Sunday, January 24, 2010

Sumner's Debating Points

Scott Sumner believes that we should not be debating whether Bernanke should be reappointed, but instead:

1. Whether to cut the fed funds target from 0.25% to 0%

We should not target the federal funds rate at all. I suppose the proper range is between positive and negative infinity. While Fed actions will impact interest rates of various sorts, none should be subject to specific targets but should rather float with changes in supply and demand.

However, it is especially important that the Fed specifically reject its past policy of targeting the fed funds rate. The Fed's emphasis on a target for that rate has created the myth that monetary policy is no longer effective because it is so low.

The answer isn't to lower it a bit more, but rather to clearly explain that the fed funds rate is no longer of any interest to the Fed.

2. Whether to put an interest penalty on excess reserves.

The Fed should pay an interest rate on excess reserves equal to 1/4 percent below the 4 week T-bill yield. Currently, that would be negative. So, the Fed should be charging banks for holding excess reserves.

This should not be described as a penalty. The Fed is not punishing banks for hoarding reserves. The Fed is charging banks for the privilege of holding funds in a perfectly safe and liquid form when real investment opportunities involve risk and take time.

While the current rate should be negative, it should rise above zero when the 4 week T-bill yield is greater than .25 percent.

3. Whether to do additional QE.

Yes. The Fed should sell off its holdings of mortgage backed securities, but more than offset those sales with purchases of T-bills, bonds, and notes. The interest rates should be driven to zero on up the yield curve. While the yields on 4 week T-bills are nearly zero, the Fed can buy one year T-bills, notes maturing in 2 years, 3 years, and so on.

4. Whether to set an inflation or NGDP target.

NGDP is better than inflation, though I prefer a target for Total Final Sales of Domestic Product. It does not include inventory investment. While including planned inventory investment would be fine, the reason to use that measure of nominal expenditure rather than nominal GDP is to avoid including unplanned inventory investment. That the national income accounting identity counts goods produced and not sold as having been sold to the producer, and that "profits" on those unsold good count as income, hardly makes it consistent with macroeconomic equilibrium.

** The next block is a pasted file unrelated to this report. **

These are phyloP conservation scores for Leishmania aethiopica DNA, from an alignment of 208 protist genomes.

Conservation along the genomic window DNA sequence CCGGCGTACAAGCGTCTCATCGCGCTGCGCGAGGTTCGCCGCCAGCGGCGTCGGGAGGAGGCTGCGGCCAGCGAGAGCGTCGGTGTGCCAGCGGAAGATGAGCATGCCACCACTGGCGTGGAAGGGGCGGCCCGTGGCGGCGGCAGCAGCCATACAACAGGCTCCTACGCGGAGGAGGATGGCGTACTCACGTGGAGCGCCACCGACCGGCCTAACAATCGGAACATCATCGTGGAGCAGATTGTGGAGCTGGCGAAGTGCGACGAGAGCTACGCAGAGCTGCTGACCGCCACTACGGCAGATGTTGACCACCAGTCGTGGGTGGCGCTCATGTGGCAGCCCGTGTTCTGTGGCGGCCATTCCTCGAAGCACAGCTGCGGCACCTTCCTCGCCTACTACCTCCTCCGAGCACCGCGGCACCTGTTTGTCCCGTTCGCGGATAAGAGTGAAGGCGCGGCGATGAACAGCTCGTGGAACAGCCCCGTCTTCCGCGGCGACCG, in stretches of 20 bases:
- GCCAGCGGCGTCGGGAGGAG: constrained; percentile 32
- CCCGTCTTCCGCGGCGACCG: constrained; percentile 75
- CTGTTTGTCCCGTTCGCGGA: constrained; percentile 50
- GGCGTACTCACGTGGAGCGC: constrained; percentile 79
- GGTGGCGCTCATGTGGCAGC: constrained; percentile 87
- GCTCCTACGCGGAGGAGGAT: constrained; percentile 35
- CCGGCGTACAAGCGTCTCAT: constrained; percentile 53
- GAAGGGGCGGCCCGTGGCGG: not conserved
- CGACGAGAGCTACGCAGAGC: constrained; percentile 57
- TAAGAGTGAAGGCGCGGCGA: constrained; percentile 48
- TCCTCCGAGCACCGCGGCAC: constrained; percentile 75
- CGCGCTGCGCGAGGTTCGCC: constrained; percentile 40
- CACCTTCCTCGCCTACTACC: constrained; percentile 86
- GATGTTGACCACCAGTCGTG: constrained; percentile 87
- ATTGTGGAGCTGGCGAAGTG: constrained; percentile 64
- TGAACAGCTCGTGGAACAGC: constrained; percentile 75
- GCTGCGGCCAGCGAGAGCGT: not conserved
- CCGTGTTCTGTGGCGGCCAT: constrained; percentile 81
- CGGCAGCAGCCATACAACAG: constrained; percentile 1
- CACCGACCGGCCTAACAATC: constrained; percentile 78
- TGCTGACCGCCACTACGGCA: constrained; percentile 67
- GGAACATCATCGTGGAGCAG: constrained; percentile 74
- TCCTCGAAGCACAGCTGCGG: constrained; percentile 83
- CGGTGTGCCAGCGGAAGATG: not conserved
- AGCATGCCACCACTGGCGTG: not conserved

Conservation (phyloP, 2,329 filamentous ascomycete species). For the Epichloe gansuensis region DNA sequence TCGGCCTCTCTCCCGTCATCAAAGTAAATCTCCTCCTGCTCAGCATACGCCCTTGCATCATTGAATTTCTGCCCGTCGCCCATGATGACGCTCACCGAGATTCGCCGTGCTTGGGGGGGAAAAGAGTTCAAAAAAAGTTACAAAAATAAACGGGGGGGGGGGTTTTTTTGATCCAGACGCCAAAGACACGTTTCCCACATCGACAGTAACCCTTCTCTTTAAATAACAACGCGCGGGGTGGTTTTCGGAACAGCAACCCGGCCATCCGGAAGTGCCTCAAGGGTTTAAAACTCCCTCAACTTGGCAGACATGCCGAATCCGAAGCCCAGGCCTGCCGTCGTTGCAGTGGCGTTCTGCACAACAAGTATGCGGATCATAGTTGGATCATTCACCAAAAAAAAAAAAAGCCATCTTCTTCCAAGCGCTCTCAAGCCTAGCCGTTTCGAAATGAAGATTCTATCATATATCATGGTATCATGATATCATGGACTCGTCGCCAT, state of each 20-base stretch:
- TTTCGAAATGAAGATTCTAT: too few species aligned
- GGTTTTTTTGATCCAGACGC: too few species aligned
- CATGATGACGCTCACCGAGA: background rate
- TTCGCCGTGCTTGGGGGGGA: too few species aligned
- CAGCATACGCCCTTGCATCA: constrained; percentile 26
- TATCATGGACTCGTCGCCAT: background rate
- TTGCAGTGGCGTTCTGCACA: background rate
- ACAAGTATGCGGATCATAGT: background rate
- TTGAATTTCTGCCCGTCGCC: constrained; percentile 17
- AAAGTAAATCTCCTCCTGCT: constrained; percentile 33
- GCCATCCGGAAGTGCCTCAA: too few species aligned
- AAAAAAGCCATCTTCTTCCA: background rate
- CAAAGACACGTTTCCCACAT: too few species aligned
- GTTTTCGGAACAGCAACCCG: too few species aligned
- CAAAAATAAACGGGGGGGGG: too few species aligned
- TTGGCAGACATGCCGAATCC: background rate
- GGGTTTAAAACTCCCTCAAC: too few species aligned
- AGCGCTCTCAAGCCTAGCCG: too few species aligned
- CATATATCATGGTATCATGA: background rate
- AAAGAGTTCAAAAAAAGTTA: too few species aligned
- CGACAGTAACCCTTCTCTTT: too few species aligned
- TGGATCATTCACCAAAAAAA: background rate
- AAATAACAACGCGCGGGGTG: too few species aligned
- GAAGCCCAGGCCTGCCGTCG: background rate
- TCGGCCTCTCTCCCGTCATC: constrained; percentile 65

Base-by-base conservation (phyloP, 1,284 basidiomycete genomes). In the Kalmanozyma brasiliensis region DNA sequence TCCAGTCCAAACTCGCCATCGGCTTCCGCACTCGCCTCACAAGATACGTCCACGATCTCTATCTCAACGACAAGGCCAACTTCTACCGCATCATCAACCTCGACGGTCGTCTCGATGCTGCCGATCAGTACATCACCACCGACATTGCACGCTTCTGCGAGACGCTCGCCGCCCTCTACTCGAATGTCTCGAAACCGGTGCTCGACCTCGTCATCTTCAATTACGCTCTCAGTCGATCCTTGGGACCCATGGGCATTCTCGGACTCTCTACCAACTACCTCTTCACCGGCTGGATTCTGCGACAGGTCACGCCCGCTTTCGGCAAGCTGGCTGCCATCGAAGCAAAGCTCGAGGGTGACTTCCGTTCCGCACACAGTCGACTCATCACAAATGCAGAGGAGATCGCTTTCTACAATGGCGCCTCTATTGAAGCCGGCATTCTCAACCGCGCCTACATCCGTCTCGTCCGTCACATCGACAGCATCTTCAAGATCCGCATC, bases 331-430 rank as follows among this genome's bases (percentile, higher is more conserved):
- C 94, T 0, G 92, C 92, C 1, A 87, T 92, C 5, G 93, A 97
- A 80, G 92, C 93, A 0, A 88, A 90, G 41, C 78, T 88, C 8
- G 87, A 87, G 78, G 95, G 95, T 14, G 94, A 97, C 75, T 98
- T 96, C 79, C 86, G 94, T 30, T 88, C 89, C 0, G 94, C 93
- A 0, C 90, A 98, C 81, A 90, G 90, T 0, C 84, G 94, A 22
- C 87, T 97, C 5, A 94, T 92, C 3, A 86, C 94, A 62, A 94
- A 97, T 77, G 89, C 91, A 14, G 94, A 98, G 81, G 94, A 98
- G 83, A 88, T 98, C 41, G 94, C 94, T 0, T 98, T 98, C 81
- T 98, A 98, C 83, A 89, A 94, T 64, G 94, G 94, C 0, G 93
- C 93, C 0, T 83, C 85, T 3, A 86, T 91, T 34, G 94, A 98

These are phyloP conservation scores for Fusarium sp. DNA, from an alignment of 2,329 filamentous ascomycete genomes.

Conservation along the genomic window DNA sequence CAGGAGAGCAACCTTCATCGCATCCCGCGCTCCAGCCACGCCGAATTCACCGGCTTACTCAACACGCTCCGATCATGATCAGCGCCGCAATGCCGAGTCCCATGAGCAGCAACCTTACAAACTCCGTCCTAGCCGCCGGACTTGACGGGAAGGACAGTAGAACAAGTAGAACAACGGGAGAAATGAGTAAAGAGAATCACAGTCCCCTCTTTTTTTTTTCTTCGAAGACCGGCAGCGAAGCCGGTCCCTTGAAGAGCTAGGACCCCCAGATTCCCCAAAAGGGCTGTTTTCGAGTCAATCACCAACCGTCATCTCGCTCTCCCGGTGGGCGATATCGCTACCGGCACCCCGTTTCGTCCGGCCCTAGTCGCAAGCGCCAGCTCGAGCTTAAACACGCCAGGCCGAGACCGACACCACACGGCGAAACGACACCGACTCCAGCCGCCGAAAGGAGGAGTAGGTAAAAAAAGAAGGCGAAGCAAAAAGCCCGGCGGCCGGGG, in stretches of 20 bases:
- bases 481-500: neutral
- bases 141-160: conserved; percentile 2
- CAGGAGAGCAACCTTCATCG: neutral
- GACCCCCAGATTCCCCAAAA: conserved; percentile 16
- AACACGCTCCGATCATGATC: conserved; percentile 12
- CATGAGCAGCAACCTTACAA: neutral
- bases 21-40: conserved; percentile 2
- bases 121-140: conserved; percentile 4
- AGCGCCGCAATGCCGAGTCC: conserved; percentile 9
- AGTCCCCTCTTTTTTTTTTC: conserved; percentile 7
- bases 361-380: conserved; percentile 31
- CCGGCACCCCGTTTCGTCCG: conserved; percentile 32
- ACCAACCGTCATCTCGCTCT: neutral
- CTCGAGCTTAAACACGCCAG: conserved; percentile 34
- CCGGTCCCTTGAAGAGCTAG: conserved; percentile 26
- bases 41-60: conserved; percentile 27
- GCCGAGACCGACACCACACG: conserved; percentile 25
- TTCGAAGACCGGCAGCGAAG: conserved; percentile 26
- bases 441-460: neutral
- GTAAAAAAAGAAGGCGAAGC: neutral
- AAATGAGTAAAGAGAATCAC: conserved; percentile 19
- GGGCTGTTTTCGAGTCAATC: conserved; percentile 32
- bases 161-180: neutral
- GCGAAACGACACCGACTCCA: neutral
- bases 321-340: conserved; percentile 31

5. Whether to target growth rates or levels.

The level, or rather, growth path, of nominal expenditure should be targeted. However, this only makes sense if it is the growth path of nominal expenditure that is being targeted. Creating monetary disequilibrium to force sticky equilibrium prices back to some arbitrary level is counterproductive. Reversing shortfalls or excess expenditures to avoid the need to make changes in sticky disequilibrium prices or wages is desirable.

6. And of course the key overarching question: Would the economy benefit from an increase in AD, or nominal spending?

Yes, the economy would benefit by an increase in nominal expenditure. Nominal expenditure is currently 9 percent below its long run trend.

The notion that current real GDP is equal to potential output and the current unemployment rate is equal to the natural unemployment rate is highly implausible. (I do think it likely that the current level of potential output is below the long run trend of real GDP. I accept that keeping nominal expenditure growing at trend will cause changes in the prices of goods and services.)

P.S. Bernanke should be fired because he listened to Geithner and focused on bailing out broker-dealers on Wall Street rather than maintaining nominal expenditure. He participated in the effort to scare Congress into approving this bailout. Those scare tactics were destructive and plausibly were a key cause of the drop in nominal expenditure. He continues to be committed to going back to the failed policy of targeting the federal funds rate at levels that are expected to be consistent with the core CPI rising at a 2% annual rate from wherever it is.

P.P.S. I will never support a Fed chairman because Obama and Congress are unlikely to provide anyone better.

P.P.P.S Sumner's points are in reverse order. First commit to raising nominal expenditure, commit to a growth path. For nominal expenditure. Do quantitative easing aimed at raising the monetary base. Stop paying interest on reserves. Drop Fed funds targeting.


  1. Do other economists even think about the issues raised by Sumner? A survey of various economists on these issues would be very interesting.

  2. I guess I should modify the above comment by saying that I am sure every economists thinks about point one, whether to raise or lower the FF rate. But I guess that is the problem. Economists think of tightening or easing monetary policy in terms of the FF rate so when the FF rate approaches zero there is little left for the Federal Reserve to do.